On Thursday, India’s HCL Tech, ranked as the country’s third-largest IT firm by market capitalization, announced a reduction in its full-year revenue growth outlook, reflecting concerns over near-term spending patterns influenced by an uncertain demand landscape and a challenging macroeconomic environment.
HCL Tech now anticipates organic growth for fiscal year 2024 to be in the range of 4-5 percent year-on-year in constant currency terms, a decrease from the previously projected 6-8 percent. Additionally, the company expects growth, including the acquisition of German firm ASAP Group, to hover between 5-6 percent.
In a strategic move, HCL Tech had disclosed in July its intention to acquire ASAP Group, a prominent automotive engineering services company, for a notable $280 million.
Despite the adjustments in growth projections, the company reported a consolidated net profit increase of 9.8 percent to 38.32 billion rupees ($460.35 million) in the second quarter, slightly surpassing LSEG analysts’ average expectations of 37.12 billion rupees. However, HCL Tech’s consolidated revenue from operations witnessed an increase of over 8 percent to 266.72 billion rupees, falling short of estimates that were pegged at 268.14 billion rupees.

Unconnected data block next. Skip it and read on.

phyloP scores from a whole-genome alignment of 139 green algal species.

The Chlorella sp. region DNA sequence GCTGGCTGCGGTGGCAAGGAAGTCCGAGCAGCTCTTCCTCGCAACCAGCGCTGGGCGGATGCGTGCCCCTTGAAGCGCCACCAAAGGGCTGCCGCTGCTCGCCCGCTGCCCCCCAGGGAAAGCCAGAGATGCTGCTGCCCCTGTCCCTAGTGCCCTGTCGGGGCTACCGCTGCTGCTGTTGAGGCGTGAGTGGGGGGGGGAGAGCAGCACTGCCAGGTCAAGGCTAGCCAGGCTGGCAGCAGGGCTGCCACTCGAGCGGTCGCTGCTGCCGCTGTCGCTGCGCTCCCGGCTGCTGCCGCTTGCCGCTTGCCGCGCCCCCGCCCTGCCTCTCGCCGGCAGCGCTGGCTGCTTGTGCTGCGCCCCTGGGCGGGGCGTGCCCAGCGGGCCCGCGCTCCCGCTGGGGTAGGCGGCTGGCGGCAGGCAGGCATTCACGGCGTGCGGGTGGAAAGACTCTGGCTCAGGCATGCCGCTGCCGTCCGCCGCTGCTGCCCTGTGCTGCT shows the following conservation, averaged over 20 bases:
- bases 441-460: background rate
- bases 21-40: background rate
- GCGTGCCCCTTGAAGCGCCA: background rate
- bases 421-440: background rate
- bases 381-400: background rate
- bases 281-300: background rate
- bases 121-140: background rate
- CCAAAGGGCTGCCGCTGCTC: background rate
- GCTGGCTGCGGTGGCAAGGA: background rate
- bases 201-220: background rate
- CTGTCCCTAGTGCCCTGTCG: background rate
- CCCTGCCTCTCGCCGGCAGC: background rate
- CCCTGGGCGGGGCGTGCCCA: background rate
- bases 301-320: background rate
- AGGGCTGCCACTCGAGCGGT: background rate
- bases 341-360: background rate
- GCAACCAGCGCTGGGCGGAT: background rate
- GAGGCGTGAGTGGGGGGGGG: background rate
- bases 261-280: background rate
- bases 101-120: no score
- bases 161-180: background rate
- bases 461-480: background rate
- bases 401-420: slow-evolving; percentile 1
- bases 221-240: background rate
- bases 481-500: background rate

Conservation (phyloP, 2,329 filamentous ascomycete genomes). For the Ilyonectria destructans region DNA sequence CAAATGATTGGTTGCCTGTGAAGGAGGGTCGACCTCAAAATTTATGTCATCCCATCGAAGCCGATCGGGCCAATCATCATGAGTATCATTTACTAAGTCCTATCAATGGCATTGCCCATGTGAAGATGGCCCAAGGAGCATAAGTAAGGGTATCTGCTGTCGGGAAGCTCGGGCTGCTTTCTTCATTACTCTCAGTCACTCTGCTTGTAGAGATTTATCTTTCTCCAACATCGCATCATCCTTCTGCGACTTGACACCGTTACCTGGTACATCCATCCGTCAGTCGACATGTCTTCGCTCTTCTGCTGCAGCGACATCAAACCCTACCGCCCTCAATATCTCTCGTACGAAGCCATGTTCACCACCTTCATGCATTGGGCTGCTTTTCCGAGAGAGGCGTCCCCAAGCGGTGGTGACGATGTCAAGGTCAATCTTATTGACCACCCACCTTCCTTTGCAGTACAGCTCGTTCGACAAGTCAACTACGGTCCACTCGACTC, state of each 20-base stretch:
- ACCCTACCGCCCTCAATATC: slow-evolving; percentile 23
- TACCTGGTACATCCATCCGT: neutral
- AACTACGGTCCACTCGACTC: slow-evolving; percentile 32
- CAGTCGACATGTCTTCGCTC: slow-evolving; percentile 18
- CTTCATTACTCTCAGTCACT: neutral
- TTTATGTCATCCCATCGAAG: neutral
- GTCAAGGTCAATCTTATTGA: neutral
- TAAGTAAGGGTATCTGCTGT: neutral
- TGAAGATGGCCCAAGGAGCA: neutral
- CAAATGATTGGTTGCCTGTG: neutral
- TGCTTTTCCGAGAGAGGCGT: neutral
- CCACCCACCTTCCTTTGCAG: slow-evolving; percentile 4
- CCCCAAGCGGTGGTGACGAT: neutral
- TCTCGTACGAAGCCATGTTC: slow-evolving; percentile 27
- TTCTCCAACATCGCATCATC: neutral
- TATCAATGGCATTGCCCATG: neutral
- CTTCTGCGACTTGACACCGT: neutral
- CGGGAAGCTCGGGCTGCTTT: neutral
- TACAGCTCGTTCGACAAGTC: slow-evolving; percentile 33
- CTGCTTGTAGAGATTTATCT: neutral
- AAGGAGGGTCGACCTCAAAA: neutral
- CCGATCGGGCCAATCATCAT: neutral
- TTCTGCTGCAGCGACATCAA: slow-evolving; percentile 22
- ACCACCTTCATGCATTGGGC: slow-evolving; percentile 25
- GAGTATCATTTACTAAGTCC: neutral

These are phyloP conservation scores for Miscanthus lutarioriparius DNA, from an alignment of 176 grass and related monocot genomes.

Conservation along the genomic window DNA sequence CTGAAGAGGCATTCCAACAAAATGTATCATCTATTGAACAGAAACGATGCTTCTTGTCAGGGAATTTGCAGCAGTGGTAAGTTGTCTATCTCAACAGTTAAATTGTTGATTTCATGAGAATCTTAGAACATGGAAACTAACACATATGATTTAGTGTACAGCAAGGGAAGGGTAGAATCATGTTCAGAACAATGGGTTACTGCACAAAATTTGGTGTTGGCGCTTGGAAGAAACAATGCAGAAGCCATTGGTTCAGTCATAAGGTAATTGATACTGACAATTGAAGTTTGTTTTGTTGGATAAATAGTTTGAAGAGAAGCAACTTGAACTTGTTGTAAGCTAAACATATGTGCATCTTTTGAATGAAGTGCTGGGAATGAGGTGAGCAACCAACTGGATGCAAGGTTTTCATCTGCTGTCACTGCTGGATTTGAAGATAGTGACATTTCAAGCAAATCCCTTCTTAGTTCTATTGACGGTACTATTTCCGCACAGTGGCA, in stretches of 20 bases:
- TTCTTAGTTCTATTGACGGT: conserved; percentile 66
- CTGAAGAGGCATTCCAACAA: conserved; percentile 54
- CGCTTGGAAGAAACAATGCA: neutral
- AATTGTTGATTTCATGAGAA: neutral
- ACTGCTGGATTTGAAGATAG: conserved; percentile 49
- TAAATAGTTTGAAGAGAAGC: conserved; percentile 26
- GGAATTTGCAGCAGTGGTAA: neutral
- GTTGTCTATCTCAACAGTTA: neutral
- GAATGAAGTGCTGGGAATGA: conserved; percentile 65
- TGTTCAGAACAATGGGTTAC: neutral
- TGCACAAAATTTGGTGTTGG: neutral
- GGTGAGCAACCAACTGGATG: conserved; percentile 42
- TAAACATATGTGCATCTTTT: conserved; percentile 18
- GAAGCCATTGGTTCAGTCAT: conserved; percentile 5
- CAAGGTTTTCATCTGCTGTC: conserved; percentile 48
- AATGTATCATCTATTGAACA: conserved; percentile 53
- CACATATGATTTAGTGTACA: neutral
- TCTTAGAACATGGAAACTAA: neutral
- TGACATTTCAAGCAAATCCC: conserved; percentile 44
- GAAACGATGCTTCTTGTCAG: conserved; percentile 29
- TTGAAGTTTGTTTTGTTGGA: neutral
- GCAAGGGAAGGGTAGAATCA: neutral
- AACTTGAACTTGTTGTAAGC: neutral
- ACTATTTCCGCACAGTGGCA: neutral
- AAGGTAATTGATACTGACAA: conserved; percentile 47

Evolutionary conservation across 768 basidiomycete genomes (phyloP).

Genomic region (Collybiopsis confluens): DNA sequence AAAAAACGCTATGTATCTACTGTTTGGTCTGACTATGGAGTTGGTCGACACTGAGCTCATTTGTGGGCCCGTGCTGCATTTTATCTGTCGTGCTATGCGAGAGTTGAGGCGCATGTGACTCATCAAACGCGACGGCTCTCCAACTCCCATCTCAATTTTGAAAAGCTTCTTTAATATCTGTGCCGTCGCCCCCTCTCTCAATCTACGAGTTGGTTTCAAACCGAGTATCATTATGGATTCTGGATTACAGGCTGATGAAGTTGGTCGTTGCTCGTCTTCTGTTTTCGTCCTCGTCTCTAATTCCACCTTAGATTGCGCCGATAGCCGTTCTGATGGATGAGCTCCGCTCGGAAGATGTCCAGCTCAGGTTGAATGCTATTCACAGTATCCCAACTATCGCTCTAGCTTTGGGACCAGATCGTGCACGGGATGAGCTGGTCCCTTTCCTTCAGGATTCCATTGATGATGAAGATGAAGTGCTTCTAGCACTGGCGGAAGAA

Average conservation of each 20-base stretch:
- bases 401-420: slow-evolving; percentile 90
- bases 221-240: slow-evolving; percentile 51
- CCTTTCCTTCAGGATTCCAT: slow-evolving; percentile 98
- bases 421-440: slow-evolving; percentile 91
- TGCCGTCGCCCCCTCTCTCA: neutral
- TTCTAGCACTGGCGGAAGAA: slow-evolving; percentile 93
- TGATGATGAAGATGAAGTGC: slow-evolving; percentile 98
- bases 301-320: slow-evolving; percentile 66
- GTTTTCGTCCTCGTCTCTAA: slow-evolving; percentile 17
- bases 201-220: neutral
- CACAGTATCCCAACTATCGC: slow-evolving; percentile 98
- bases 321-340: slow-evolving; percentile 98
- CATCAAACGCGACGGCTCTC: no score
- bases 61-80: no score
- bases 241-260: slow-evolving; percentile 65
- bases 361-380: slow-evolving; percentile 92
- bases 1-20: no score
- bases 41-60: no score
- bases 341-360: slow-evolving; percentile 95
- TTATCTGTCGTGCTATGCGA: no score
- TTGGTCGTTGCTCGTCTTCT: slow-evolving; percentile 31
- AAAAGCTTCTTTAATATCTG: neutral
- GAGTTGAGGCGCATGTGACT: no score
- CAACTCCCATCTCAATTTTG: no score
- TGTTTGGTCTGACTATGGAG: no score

These developments follow similar adjustments made by larger industry peers such as Infosys, which trimmed the upper end of its full-year revenue outlook, and TCS, which missed Q2 revenue estimates due to weak client spending. Both companies highlighted an uncertain demand outlook for the near term, with concerns over when discretionary spending would regain momentum.
Economic fears, particularly regarding a slowdown and prolonged higher interest rates, led key clients in the U.S. and European markets to exercise caution and reduce their expenditures. Industry observers are closely monitoring the situation, keeping an eye on how IT companies navigate these economic challenges.
Biswajit Maity, Sr Principal Analyst, Gartner, said: “HCL’s recent growth can be attributed to various factors, including its deep understanding of the market, a culture of innovation, a customer-centric approach, expertise in specific industries, transformation capabilities, and a strong dedication to sustainability.”
While traditionally focusing on large enterprises, HCL is increasingly tailoring its offerings to midsize organizations. In addition, it has created a digital experience office, which is responsible for addressing all queries from dissatisfied users. It reflects their customer-centricity.
HCL’s attrition has certainly improved over the last year, but it remains slightly higher than average compared to its peers, which could impede its growth trajectory. Additionally, HCL Technologies needs to closely monitor its services to ensure that the substantial increase in workload does not adversely affect the overall quality of service promised to its clients, Biswajit Maity said.